Thriving Health Nutritional Therapy of Alfred, NY

Maria Adam, NTP

(607)661-8221

thrivinghealth17@gmail.com

 I am not a doctor. The information on this website should not be considered medical advice and is not intended to treat, diagnose, or cure any conditions, physical or otherwise. Information provided on this website has not been reviewed or approved by any federal, state, or local agency or healthcare group. Opinions expressed are solely those of the author and do not represent any particular individual or professional group. © 2017 Maria Adam Thriving Health. All rights reserved.

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Be a Label Detective: Meat, Poultry and Eggs-Part 2

October 14, 2019

 

Understanding how our food is grown has never been more confusing or important. Though a food label communicates one message, there is often more to the story. Last time, we covered what the labels “natural”, “free-range”, “cage-free”, and “vegetarian fed” really mean. This week, we are diving into the labels “organic,” “grass-fed,” “grass-finished,” and “pasture raised”.

 

1. Certified Organic

When it comes to meat, poultry, eggs, and dairy, the term “organic” is used to describe animals that have not been treated with antibiotics, growth hormones, pesticides, fertilizers from synthetic ingredients or sewage sludge. There is no bioengineering, ionizing radiation, and they are not fed GMO feed.

 

 There are four distinct “levels” of organic:

 

 -“100% organic” stands for a product made entirely with organic ingredients. It may include the USDA Organic Seal and/or the 100 percent organic claim.

-”Organic” with the “USDA Organic” seal means a food is certified organic and contains at least 95% organic ingredients.

-The last two are “Made with Organic” and “Specific Organic Ingredients”. They actually reveal it is inferior to the prior two labels. If you see the “made with organic” label assume that less than 70% of the ingredients are organic [1][2]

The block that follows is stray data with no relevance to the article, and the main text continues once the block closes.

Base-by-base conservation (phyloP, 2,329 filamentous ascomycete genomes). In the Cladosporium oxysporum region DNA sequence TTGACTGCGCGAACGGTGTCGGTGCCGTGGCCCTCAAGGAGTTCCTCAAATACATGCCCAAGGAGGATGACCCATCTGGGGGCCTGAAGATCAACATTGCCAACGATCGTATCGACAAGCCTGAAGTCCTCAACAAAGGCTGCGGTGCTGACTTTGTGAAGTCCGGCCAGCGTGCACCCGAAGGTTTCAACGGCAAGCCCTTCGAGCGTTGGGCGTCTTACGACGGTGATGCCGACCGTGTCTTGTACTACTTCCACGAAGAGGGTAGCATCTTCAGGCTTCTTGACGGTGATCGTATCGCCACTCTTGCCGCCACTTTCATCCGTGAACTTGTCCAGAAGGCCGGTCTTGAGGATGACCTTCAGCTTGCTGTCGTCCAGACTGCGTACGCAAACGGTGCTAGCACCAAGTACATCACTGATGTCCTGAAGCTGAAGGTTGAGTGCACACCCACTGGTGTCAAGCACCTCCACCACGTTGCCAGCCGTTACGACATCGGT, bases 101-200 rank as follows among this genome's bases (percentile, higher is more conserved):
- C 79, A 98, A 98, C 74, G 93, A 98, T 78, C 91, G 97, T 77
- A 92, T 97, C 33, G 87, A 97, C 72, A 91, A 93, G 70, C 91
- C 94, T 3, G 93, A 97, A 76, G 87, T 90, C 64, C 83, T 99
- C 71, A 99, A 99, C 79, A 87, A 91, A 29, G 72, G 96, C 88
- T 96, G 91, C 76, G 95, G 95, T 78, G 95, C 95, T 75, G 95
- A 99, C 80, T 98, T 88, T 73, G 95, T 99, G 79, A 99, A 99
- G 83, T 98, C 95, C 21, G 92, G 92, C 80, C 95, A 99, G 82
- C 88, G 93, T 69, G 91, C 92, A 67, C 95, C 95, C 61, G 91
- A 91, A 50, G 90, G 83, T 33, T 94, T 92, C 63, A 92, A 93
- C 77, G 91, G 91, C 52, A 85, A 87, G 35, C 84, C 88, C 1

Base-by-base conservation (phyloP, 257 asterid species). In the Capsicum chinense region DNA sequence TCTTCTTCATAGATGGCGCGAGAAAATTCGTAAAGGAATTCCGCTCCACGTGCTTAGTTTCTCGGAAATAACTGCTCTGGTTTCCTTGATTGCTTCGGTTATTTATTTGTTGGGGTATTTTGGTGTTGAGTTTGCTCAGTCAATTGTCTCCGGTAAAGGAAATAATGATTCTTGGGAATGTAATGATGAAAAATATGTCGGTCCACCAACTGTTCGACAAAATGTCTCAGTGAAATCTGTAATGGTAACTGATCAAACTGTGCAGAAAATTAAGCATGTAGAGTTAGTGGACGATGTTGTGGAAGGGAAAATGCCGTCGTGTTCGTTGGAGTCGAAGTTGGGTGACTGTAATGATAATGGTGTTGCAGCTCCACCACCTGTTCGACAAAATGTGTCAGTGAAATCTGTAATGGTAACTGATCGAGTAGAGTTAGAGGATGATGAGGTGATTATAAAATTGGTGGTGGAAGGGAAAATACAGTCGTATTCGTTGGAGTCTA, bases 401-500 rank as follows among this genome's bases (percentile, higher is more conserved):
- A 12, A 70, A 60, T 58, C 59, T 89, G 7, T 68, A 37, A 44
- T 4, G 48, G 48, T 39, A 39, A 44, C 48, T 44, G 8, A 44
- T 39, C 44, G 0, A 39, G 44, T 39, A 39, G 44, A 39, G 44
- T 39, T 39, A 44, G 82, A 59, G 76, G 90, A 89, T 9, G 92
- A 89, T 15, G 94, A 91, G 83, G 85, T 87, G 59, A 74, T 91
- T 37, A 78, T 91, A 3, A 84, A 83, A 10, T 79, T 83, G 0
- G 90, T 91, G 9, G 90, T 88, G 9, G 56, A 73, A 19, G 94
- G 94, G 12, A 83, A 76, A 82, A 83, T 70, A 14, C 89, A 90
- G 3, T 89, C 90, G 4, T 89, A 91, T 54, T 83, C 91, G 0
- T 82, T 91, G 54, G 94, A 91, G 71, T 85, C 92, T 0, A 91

The “100% organic” label is the best out of these 4 options as it reduces the toxins an animal consumes. However, it still allows an animal to be fed grain (corn and soy) and raised in crowded housing. 

 

2. Grass-Fed and Grain Finished vs. Grass Finished and Grass-Finished 

Did you know that cows (and all bovine’s, steer, bull, etc.) are designed to eat grass? When fed a grain diet (almost always corn and soy), the animal’s digestive system is weakened and the nutritional value of the meat depleted. “Grass-Fed” is definitely becoming a trendy word because of this fact! And with the trend, come the “loopholes” in the labeling. 

If a food simply has the label “Grass-Fed” or “Grass-Fed and Grain-Finished”, it is likely only fed grass for a few months of its life and then sent to a feed lot to be fattened up on corn and soy. If it’s not 100% certified organic meat, than those grains were most likely GMO.

Grass-Fed/Grass Finished (or sometimes 100% Grass-Fed) assures the feed was entirely composed of grass, legumes, and green vegetation for the animals entire life.

 

3. Pasture Raised

Many farmers are beginning to use this term for their meat and eggs to distinguish themselves from “free-range” farms whose animals actually don’t see much of the great outdoors. (See Part 1 for more info on “Free Range). Animals are free to roam around outdoors with unlimited access to food, fresh water, and indoor shelter in case of poor weather. 

 

So, how can you get the best value for you money and health? 100% Grass-Fed organic meats and 100% Pasture-Raised organic eggs and chickens. And don’t be afraid to ask questions and be your own detective. If a local farmer markets a product as “pasture raised” but is not certified “USDA” organic, the products may still be organically raised. This is the beauty of buying local and knowing the source of your food rather than relying on labels. Ask if antibiotics, growth hormones, or other non-organic methods are used. If they are not, this is a great product for you and your family. Enjoy the benefits of supporting your local economy while nourishing your health!

 

[1] https://www.usda.gov/media/blog/2016/07/22/understanding-usda-organic-label

[2] https://www.ams.usda.gov/rules-regulations/organic

 

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